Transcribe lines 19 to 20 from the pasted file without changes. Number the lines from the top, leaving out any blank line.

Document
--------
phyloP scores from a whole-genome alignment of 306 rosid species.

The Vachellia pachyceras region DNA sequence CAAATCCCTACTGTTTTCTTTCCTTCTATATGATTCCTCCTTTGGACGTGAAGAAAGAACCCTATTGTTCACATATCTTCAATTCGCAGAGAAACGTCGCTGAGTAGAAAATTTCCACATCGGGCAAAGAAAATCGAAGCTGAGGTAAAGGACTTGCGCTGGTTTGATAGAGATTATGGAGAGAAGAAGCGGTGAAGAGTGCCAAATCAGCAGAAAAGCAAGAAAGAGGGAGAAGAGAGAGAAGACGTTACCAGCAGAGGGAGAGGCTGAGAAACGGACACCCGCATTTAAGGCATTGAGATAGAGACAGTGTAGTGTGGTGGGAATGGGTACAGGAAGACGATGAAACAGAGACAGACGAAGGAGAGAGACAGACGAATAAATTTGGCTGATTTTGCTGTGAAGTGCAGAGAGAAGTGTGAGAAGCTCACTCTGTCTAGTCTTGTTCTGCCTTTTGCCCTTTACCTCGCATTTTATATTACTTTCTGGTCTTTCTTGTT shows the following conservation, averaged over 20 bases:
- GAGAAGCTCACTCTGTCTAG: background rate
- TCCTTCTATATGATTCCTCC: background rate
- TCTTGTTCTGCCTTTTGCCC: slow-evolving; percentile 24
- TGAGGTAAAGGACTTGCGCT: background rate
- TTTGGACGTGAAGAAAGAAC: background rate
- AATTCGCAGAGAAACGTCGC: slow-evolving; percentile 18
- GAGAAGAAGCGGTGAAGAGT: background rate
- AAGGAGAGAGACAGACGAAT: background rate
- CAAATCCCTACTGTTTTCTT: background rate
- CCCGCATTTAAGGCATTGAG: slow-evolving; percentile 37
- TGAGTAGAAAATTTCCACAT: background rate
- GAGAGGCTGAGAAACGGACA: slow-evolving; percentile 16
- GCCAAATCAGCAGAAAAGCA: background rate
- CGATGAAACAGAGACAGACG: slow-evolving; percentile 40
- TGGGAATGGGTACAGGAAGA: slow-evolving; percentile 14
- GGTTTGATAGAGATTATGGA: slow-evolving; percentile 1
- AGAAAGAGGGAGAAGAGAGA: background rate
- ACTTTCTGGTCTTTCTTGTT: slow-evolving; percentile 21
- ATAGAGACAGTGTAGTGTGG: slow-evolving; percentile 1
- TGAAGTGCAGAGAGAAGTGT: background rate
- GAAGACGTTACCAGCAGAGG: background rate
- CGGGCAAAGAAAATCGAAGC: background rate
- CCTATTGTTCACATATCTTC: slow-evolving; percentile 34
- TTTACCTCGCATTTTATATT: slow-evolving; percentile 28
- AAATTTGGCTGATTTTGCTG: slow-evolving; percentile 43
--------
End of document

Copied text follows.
- AGAAAGAGGGAGAAGAGAGA: background rate
- ACTTTCTGGTCTTTCTTGTT: slow-evolving; percentile 21